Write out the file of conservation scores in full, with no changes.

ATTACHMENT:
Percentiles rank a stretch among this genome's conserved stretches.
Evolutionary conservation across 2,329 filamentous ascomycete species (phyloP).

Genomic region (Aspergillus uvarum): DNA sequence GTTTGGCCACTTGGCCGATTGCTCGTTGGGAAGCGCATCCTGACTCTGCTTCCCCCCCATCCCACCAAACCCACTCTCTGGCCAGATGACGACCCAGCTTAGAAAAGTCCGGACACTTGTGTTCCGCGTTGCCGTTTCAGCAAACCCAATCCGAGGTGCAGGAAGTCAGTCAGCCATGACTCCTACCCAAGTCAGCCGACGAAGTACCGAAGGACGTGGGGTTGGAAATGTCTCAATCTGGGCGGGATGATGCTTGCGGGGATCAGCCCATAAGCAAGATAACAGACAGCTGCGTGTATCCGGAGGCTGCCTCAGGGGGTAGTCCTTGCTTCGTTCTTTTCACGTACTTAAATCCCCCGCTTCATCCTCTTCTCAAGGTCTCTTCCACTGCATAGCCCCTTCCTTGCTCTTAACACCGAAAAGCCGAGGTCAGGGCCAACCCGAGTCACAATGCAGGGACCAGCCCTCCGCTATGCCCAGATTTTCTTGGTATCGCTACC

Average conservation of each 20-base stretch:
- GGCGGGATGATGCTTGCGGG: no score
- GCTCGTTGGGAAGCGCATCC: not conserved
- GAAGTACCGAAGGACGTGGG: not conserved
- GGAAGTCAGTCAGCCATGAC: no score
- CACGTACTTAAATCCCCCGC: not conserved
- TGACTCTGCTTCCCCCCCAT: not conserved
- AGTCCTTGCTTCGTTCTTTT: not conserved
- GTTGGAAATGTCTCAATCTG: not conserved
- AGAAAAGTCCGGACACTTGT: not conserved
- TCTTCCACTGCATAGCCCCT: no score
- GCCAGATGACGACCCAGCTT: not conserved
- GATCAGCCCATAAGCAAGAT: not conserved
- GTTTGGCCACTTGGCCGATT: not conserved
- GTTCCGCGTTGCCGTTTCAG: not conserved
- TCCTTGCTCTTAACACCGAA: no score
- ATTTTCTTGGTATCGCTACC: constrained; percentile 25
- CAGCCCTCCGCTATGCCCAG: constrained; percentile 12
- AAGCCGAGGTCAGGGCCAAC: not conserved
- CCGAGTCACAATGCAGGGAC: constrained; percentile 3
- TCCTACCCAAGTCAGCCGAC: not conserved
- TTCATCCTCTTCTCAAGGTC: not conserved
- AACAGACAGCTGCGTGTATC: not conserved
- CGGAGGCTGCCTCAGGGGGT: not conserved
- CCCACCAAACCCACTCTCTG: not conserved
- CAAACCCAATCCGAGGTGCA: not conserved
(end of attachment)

Percentiles rank a stretch among this genome's conserved stretches.
Evolutionary conservation across 2,329 filamentous ascomycete species (phyloP).

Genomic region (Aspergillus uvarum): DNA sequence GTTTGGCCACTTGGCCGATTGCTCGTTGGGAAGCGCATCCTGACTCTGCTTCCCCCCCATCCCACCAAACCCACTCTCTGGCCAGATGACGACCCAGCTTAGAAAAGTCCGGACACTTGTGTTCCGCGTTGCCGTTTCAGCAAACCCAATCCGAGGTGCAGGAAGTCAGTCAGCCATGACTCCTACCCAAGTCAGCCGACGAAGTACCGAAGGACGTGGGGTTGGAAATGTCTCAATCTGGGCGGGATGATGCTTGCGGGGATCAGCCCATAAGCAAGATAACAGACAGCTGCGTGTATCCGGAGGCTGCCTCAGGGGGTAGTCCTTGCTTCGTTCTTTTCACGTACTTAAATCCCCCGCTTCATCCTCTTCTCAAGGTCTCTTCCACTGCATAGCCCCTTCCTTGCTCTTAACACCGAAAAGCCGAGGTCAGGGCCAACCCGAGTCACAATGCAGGGACCAGCCCTCCGCTATGCCCAGATTTTCTTGGTATCGCTACC

Average conservation of each 20-base stretch:
- GGCGGGATGATGCTTGCGGG: no score
- GCTCGTTGGGAAGCGCATCC: not conserved
- GAAGTACCGAAGGACGTGGG: not conserved
- GGAAGTCAGTCAGCCATGAC: no score
- CACGTACTTAAATCCCCCGC: not conserved
- TGACTCTGCTTCCCCCCCAT: not conserved
- AGTCCTTGCTTCGTTCTTTT: not conserved
- GTTGGAAATGTCTCAATCTG: not conserved
- AGAAAAGTCCGGACACTTGT: not conserved
- TCTTCCACTGCATAGCCCCT: no score
- GCCAGATGACGACCCAGCTT: not conserved
- GATCAGCCCATAAGCAAGAT: not conserved
- GTTTGGCCACTTGGCCGATT: not conserved
- GTTCCGCGTTGCCGTTTCAG: not conserved
- TCCTTGCTCTTAACACCGAA: no score
- ATTTTCTTGGTATCGCTACC: constrained; percentile 25
- CAGCCCTCCGCTATGCCCAG: constrained; percentile 12
- AAGCCGAGGTCAGGGCCAAC: not conserved
- CCGAGTCACAATGCAGGGAC: constrained; percentile 3
- TCCTACCCAAGTCAGCCGAC: not conserved
- TTCATCCTCTTCTCAAGGTC: not conserved
- AACAGACAGCTGCGTGTATC: not conserved
- CGGAGGCTGCCTCAGGGGGT: not conserved
- CCCACCAAACCCACTCTCTG: not conserved
- CAAACCCAATCCGAGGTGCA: not conserved